We are currently witnessing the USDA public commentary period on the Arctic Apple, a transgenic apple that does not exhibit browning upon injury or cutting. The anti-browning trait was installed by scientists at Okanagan Specialty Fruits. A copy of the apple gene for polyphenol oxidase (PPO) was overexpressed, which triggers a plant response to silence the over-expressed gene. The same process also suppresses the apple’s endogenous PPO genes. Without this protein, the apple flesh will not brown when you cut it.
After a decade of assessment and testing for over a decade, the trees are poised for widespread adoption. But like clockwork, the critics have now emerged against this non-browning apple. They say that the apples are untested in humans, that the pollen will contaminate other plants. They say that it is unnatural and will need more pesticide. There is a feeling of reaching for any excuse to be anti-Arctic Apple.
The same criticisms were strangely silent against a parallel genetic alteration in grape. A genetic alteration damaged the normal expression of the PPO gene in the ‘Sultana’ grape, a genetic change that was unknown, uncharacterized and un-investigated. All the scientists knew is that the grape didn’t brown. The resulting grape exhibited the same anti-browning properties as the current Arctic Apple, and gained rapid favor for the production of light-colored raisins and low-oxidation wines. Unlabeled and untested, this genetic aberration spread quickly throughout the dried-grape industry, as consumers and farmers realized great gains from the sweet, white and golden raisins.
Worse, it turns out that scientists later deciphered the molecular basis for the disorder. The normal PPO protein was unprocessed, a new protein created! Just like the anti-GMO folks warn us about all the time, the new protein, untested for allergenicity and long-term feeding consequences, accumulated in the modified Franken-fruit background. This new freakish protein was the unnatural reason that the grapes did not brown, and the raisins remained white or golden.
The Punchline: You’ve likely eaten them. You might have even bought them at an organic market. You never cared.
In fact, the PPO mutant occurred spontaneously in 1962 in a grape line called “Sultana”. A mutation in the grapevine changed a gene so that the PPO oxidase protein (the one suppressed in Arctic Apple) could not be processed and made functional. The fruits were pale and exhibited a significant decrease in PPO activity.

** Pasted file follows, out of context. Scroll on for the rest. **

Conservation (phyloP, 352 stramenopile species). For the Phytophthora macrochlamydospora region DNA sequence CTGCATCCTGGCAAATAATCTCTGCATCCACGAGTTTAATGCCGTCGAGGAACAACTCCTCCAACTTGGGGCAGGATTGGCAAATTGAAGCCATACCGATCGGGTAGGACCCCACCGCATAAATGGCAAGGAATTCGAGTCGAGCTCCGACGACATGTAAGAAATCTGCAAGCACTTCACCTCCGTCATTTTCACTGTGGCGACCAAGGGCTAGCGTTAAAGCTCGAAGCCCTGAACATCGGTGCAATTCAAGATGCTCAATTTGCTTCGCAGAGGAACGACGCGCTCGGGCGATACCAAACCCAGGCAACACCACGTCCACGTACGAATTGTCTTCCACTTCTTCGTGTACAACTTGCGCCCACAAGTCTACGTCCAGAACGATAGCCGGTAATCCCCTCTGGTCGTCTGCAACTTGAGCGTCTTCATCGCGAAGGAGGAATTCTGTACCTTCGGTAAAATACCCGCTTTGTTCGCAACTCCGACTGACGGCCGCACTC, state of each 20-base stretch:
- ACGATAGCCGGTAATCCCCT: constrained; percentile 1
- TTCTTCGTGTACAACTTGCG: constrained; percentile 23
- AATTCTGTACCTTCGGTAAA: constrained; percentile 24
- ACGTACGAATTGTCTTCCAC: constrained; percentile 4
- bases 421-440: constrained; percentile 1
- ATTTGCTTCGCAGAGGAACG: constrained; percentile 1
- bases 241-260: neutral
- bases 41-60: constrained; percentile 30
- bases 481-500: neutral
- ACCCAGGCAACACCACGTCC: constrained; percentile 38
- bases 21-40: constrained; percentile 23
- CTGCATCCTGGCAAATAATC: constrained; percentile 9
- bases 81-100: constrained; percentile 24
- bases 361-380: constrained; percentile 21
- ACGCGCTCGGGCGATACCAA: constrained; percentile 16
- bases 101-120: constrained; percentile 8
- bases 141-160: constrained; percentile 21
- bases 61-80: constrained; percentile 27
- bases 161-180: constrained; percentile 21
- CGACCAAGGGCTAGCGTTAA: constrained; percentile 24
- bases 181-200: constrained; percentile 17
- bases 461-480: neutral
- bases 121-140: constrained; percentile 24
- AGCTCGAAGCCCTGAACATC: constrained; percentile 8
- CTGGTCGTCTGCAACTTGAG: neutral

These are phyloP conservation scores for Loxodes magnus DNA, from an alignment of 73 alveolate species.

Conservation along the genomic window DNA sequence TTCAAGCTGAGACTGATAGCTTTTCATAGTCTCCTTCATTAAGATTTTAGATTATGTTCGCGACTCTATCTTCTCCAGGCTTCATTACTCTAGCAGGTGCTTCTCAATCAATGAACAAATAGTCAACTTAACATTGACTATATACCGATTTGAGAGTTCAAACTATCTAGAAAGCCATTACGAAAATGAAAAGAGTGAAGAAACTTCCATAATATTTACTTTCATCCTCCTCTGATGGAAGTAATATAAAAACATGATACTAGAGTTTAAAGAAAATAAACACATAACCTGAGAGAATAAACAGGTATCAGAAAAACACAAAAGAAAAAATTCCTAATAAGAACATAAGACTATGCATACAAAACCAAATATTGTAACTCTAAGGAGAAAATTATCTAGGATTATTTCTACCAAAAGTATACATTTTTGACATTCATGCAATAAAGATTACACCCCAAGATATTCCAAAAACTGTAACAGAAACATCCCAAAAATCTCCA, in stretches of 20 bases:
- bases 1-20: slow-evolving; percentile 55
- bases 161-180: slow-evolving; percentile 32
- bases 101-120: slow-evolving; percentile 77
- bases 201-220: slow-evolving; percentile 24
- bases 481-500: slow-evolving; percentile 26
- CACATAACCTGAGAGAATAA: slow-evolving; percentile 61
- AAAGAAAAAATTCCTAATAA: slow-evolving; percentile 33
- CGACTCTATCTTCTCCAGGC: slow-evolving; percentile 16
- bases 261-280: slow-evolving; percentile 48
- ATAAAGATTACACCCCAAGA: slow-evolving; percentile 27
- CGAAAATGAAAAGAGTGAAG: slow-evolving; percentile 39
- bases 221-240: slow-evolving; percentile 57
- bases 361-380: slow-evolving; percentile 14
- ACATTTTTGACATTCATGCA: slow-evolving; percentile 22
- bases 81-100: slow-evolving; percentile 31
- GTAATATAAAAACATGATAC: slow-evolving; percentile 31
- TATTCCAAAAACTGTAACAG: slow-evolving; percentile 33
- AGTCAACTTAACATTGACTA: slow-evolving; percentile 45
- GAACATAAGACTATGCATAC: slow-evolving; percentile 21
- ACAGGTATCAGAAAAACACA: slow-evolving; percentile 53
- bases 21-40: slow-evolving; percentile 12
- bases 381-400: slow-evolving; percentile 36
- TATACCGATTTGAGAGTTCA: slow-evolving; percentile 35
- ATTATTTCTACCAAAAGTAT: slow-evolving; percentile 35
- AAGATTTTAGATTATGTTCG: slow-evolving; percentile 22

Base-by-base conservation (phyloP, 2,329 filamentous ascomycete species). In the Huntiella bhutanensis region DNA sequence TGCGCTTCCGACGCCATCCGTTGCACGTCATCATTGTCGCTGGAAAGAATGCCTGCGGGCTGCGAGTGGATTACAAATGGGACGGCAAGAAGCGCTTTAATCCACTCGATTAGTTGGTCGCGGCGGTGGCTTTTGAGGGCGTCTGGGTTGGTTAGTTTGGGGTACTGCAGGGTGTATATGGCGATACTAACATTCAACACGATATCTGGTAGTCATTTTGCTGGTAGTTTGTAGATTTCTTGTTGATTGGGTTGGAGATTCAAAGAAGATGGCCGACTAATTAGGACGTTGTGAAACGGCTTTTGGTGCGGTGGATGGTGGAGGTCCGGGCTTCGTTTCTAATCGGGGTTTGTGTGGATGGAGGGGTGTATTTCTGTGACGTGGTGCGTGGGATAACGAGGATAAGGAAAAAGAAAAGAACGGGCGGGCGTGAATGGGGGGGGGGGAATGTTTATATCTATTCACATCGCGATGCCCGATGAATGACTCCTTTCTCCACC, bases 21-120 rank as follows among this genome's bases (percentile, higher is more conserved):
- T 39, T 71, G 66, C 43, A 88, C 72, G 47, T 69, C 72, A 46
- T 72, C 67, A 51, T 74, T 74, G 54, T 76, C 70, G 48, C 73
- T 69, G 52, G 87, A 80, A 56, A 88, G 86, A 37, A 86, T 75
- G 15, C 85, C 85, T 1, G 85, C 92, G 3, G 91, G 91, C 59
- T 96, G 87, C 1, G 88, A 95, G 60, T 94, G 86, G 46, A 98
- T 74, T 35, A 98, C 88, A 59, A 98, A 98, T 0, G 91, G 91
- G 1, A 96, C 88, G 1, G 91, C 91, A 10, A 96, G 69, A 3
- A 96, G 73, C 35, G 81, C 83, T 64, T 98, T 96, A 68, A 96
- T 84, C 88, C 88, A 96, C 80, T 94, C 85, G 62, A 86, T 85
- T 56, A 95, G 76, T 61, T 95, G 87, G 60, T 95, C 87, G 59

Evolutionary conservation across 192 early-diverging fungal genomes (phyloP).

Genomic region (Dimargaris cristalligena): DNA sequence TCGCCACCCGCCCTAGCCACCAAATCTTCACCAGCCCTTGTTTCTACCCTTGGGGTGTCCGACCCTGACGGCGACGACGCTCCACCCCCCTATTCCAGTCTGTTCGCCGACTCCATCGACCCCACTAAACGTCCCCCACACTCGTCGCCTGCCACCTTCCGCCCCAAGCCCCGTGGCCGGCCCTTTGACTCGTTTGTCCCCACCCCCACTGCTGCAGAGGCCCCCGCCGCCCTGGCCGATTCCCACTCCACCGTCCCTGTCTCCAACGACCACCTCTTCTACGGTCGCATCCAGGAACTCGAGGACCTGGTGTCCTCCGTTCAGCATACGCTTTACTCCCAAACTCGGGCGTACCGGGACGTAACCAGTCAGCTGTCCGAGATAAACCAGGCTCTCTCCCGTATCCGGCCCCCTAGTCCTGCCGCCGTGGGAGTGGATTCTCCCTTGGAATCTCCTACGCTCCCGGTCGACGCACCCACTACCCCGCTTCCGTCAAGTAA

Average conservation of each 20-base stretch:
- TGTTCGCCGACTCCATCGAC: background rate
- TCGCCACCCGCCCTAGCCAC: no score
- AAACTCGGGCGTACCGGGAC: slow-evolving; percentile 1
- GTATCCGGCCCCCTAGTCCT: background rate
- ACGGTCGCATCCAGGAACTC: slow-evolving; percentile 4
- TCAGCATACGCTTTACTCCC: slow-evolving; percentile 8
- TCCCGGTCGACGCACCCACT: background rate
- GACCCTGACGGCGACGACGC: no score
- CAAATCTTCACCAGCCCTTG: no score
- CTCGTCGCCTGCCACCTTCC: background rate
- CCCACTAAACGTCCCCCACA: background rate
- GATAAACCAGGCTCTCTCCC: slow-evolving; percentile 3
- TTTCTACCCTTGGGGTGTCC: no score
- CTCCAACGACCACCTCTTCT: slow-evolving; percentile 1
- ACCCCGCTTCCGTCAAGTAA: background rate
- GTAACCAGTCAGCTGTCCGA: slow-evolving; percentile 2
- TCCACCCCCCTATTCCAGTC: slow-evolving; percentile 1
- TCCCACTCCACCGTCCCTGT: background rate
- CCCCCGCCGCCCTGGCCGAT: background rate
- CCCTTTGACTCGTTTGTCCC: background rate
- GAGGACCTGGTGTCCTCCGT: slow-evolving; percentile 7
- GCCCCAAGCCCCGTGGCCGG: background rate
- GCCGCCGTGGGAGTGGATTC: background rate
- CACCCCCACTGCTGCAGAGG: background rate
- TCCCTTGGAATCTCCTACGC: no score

Why? The active PPO enzyme is about 40 kilodaltons in size, but in ‘Bruce’s Sport’, the ppo mutant, the protein was not processed from its original 60 Kd size. The modified protein was not a functional PPO. A new protein was formed and caused the lack of browning. How did this mutant atrocity ever escape regulation? Surely Monsanto ram-rodded this through the FDA and USDA!
Not so much.
In fact, not at all.
The PPO mutant was found in 1962. Nobody cared about why the grapes didn’t brown, they just knew was a great trait for farmers and consumers. In 1992 scientists finally figured out that the non-browning trait was caused by the fact that a new unprocessed protein was formed in the plant, an unprocessed form of PPO that could not participate in the browning process.
1962. New changes in genes, new proteins formed. All untested, unlabeled, and accepted as perfectly fine; happy golden raisins to go with your granola. De-lish.
Turn ahead to 2012. The exact same gene is suppressed in apples with great precision. A group of people object to the process. They worry about allergies, cross-pollination and GMO Franken-dangers.
Why was this process completely acceptable when unknown, unpredictable and untested back in the 1960’s?
Why is the process decried when it is understood, documented and tested now?
These two questions frame an intellectual inconsistency of the anti-GMO movement that I cannot understand, and show that it is not the product, but the process that activists find objectionable.
Antcliff, A. & Webster, W. (1962). Bruce’s sport — a mutant of the sultana, Australian Journal of Experimental Agriculture, 2 (5) DOI: 10.1071/EA9620097
Dry, I.B. & Robinson, S.P. (1994). Molecular cloning and characterisation of grape berry polyphenol oxidase, Plant Molecular Biology, 26 (1) 502. DOI: 10.1007/BF00039560
Rathjen, A.H. & Robinson, S.P. (1992). Aberrant Processing of Polyphenol Oxidase in a Variegated Grapevine Mutant, PLANT PHYSIOLOGY, 99 (4) 1625. DOI: 10.1104/pp.99.4.1619